UPDATE: With only mail-in ballots yet to be counted, here are the results in Kamloops-Thompson-Cariboo as of Tuesday morning (Sept. 21):
It appears as though Frank Caputo has won the election in Kamloops-Thompson-Cariboo, as the Canadian Press has declared him the victor.
With 54 per cent of the ballots counted as of 9:20 p.m., the Conservative candidate had a commanding 2,000-plus-vote lead over Bill Sundhu of the NDP — 9,931 votes to 7,319 votes.
The remaining candidates were well back.
Kamloops-Thompson-Cariboo has 297 polling stations and a population of 124,358, of whom 106,354 are eligible to vote.
Caputo will succeed Cathy McLeod as MP as the four-term MP, who was first elected as a Conservative in 2008, decided against seeking re-election.
Caputo’s victory means Kamloops-Thompson-Cariboo voters have elected Conservative/Canadian Alliance candidates this entire century, a streak that followed a 20-year reign of NDP MP Nelson Riis.
Caputo, told KTW he still felt it early in the night and wanted to see more polls return before he allows the projected victory to permeate.
He noted the 2000 stalemate election in the U.S. between Al Gore and George Bush as to why he's hesitant to celebrate too early.
As it was his first campaign, Caputo said it was all a learning experience and one he will cherish forever.
"This is an emotional process no matter what. I feel all the candidates ran very good, stellar races and we'll just have to wait and see where the remainder of the votes fall," Caputo said.
Looking at the nationally projected Liberal minority government, Caputo said voters have spoken and the Conservatives' job in opposition will be to ensure Canadians have the safest, most prosperous future possible, bearing in mind key issues such as COVID-19 recovery, reconciliation with Indigenous peoples and climate change action.
Asked what his priorities will be as a first term opposition MP, Caputo said he needed to see a few more polls come in before commenting.
Caputo spoke to a small group of reporters outside his campaign office on Seymour street as the night's results became more concrete and was also visited by Green candidate and fellow lawyer Iain Currie, who stopped in to congratulate him.
He said he'd be spending the remainder of the night watching the polls returns with his family and friends.
Liberal candidate Jesse McCormick, who placed third, said he hadn't been watching his own numbers closely, but rather the national numbers and is happy to see the Liberal government return.
"It's projected for minorities, but we'll see where things end up at the end of the night," McCormick said.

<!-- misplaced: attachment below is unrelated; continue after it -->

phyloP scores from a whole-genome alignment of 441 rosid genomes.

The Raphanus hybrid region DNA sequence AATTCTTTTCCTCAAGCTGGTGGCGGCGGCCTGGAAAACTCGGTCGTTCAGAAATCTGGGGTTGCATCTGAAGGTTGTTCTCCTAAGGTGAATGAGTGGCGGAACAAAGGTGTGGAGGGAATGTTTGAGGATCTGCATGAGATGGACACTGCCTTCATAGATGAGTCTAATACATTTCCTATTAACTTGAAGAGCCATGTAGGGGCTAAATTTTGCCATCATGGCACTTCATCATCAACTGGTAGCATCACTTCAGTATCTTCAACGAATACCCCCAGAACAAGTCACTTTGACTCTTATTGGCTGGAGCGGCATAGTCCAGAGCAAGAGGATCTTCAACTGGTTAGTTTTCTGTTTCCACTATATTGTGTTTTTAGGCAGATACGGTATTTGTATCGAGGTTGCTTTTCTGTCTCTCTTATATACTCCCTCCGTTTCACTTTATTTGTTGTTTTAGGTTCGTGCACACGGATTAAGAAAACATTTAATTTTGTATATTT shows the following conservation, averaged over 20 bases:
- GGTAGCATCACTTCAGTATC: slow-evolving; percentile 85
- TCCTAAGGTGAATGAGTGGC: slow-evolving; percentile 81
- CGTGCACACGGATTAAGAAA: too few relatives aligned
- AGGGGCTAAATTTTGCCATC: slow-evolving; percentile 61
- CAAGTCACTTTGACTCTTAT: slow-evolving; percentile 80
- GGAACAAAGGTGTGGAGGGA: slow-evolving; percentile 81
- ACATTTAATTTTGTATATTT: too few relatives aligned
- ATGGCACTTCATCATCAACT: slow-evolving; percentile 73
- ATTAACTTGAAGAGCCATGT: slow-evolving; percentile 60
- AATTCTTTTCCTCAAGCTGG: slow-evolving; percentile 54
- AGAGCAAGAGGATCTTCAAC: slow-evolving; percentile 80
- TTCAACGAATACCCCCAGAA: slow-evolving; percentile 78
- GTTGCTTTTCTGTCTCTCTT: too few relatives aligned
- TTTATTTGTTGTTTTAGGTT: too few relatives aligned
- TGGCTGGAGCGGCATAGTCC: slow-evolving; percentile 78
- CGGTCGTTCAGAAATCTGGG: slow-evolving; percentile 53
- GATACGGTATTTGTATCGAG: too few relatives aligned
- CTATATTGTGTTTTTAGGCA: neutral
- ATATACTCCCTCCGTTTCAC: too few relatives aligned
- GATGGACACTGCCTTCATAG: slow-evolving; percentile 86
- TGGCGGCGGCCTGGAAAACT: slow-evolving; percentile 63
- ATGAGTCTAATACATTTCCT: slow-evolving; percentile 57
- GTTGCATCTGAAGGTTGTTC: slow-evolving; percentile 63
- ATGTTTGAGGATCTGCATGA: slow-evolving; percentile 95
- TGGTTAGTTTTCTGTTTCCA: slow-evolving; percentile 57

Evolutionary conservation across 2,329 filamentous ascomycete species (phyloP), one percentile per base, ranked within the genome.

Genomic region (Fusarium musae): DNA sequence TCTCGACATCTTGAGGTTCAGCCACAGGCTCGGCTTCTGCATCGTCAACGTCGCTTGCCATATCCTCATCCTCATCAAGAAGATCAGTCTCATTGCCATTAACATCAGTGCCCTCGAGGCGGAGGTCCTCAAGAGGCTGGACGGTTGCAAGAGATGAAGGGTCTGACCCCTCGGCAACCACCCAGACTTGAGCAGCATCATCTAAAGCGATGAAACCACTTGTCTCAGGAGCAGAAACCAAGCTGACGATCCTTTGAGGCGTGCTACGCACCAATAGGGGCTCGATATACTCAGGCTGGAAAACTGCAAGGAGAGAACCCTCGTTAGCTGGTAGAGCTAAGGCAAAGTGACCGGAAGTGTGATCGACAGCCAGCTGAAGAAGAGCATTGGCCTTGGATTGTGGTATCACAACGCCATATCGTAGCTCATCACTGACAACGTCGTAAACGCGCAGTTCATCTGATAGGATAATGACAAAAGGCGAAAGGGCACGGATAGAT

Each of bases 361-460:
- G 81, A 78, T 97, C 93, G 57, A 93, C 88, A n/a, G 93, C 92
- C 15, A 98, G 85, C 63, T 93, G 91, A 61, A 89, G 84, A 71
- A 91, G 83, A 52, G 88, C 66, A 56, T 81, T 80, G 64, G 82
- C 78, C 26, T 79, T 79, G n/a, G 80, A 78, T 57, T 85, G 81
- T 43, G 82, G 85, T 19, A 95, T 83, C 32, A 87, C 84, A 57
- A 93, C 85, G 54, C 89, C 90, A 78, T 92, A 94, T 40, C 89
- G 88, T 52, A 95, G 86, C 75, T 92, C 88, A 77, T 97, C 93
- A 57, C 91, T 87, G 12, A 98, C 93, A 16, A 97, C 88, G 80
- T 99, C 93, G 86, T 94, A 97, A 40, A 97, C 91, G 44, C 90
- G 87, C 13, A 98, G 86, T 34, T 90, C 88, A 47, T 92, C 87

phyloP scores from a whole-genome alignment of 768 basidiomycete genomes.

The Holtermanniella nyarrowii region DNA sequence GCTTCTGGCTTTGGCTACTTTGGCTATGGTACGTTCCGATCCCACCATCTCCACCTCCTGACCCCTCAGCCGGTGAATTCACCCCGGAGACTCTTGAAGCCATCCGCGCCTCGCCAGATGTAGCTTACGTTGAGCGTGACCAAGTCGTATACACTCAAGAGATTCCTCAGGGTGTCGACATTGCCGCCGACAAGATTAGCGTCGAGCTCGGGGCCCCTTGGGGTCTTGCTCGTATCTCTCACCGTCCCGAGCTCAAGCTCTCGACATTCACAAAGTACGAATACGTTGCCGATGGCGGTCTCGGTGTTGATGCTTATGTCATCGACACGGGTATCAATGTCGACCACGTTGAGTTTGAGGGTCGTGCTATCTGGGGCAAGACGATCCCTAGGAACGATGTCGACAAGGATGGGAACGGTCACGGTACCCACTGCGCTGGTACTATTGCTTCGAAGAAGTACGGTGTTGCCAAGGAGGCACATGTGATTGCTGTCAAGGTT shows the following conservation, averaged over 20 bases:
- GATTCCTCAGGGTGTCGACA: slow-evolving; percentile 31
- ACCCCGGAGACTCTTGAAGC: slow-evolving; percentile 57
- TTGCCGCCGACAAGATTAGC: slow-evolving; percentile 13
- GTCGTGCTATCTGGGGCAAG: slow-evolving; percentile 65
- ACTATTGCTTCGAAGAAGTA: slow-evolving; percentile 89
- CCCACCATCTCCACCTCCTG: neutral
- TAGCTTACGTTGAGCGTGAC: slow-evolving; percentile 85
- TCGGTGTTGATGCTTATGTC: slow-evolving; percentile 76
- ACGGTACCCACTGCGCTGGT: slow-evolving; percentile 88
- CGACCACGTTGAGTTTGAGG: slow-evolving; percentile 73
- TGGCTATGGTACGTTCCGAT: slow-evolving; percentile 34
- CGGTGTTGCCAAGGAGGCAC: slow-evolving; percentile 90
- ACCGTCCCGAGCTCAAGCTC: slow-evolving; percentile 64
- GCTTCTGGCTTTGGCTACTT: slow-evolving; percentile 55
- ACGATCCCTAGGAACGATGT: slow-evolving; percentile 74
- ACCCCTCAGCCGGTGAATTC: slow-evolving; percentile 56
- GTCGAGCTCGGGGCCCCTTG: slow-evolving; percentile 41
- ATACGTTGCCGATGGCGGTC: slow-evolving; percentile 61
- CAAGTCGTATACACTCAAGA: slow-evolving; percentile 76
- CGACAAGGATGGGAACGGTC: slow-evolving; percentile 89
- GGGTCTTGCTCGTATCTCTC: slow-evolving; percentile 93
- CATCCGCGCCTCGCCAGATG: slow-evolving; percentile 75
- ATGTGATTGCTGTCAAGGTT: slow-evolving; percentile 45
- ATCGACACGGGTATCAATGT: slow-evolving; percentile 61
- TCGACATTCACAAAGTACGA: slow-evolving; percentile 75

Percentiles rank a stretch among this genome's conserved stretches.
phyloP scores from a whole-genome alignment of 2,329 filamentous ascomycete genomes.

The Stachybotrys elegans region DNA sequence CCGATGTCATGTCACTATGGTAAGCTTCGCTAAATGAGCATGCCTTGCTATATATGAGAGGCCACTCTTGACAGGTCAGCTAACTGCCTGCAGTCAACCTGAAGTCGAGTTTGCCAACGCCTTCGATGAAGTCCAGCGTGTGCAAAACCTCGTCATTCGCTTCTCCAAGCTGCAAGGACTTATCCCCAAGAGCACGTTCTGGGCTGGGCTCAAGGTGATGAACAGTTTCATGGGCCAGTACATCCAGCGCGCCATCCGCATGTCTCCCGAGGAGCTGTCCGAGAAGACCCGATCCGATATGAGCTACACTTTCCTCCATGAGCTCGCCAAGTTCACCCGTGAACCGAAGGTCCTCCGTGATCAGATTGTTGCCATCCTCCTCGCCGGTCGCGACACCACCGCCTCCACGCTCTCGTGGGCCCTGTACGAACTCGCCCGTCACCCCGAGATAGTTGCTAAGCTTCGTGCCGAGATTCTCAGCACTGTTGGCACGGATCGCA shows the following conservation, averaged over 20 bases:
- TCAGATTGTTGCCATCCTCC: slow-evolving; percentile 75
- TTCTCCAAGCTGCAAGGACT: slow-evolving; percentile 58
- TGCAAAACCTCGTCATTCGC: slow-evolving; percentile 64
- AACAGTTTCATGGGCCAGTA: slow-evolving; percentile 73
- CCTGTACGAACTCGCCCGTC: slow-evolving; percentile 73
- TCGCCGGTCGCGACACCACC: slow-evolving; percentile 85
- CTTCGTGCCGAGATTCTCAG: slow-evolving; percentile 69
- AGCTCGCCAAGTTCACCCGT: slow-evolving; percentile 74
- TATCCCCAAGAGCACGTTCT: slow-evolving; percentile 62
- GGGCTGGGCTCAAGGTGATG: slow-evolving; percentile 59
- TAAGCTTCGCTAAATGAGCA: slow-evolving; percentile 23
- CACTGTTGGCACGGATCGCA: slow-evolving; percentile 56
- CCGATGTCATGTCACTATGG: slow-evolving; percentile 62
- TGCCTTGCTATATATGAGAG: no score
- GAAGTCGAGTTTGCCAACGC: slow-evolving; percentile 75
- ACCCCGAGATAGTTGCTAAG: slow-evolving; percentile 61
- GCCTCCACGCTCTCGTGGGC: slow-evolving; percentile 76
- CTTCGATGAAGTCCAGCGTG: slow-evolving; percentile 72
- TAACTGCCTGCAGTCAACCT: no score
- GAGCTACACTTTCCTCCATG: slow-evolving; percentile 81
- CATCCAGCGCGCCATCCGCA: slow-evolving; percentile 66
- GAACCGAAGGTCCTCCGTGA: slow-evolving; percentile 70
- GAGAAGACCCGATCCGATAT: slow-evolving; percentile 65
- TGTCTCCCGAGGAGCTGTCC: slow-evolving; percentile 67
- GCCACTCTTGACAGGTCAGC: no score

As for his own numbers, McCormick said there were a lot of strong candidates in the riding, and he has respect for everyone who put in time on the various campaigns, and he's excited to see where things end up locally by the end of the night.
During this campaign, one thing that surprised him was the amount of people who raised issues of not just climate change, but reconciliation with Indigenous peoples.
"To know that interest and desire is out there and it's influencing how people are voting in the election is something that means a lot to me as a candidate," McCormick said.
McCormick said he felt the minority government outcome was a positive one, musing that having a "dance partner" in one of the conservatives, NDP or Bloc will make for an effective Parliament moving progressive legislation that will serve the needs of Canadians.
"I think this is a really positive outcome for Canada," McCormick said.
Asked if this election outcome should be considered a loss for the Liberals in not securing a majority, McCormick said there are many ways to evaluate the outcomes of an election, noting that the issues that were focused on in the campaign gives the Liberals a clear mandate on important policy to move forward on.
Sundhu’s campaign manager, Ryan Painter, told KTW Sundhu will not be speaking to the media tonight and will remain at home with his wife, watching the election results come in.
Currie said he was disappointed with the results and the return to the status quo.
"The results tonight are disappointing, particularly because Justin Trudeau and the Liberal government are going to see their reward, once again, for breaking their promise to deliver electoral reform," he said.
Currie's second bid to represent Kamloops-Thompson-Cariboo differed greatly from his first, which was just two years ago, due to the pandemic. He said the conditions for campaigning factored into the disappointing results.
His wife, Royal Inland Hospital physician Dr. Lisa Steele, agreed.
"I was 100 per cent against door-knocking in this fourth wave of COVID. That is the most irresponsible thing I think could be done," she said.
Currie was on his way to concede to Conservative victor Frank Caputo when KTW contacted him Monday evening.
In addition to tonight's counting of votes cast on election day and in advance polls, mail-in ballots from people residing in the riding still need to be tabulated, a process that will take place on Tuesday, Sept. 21.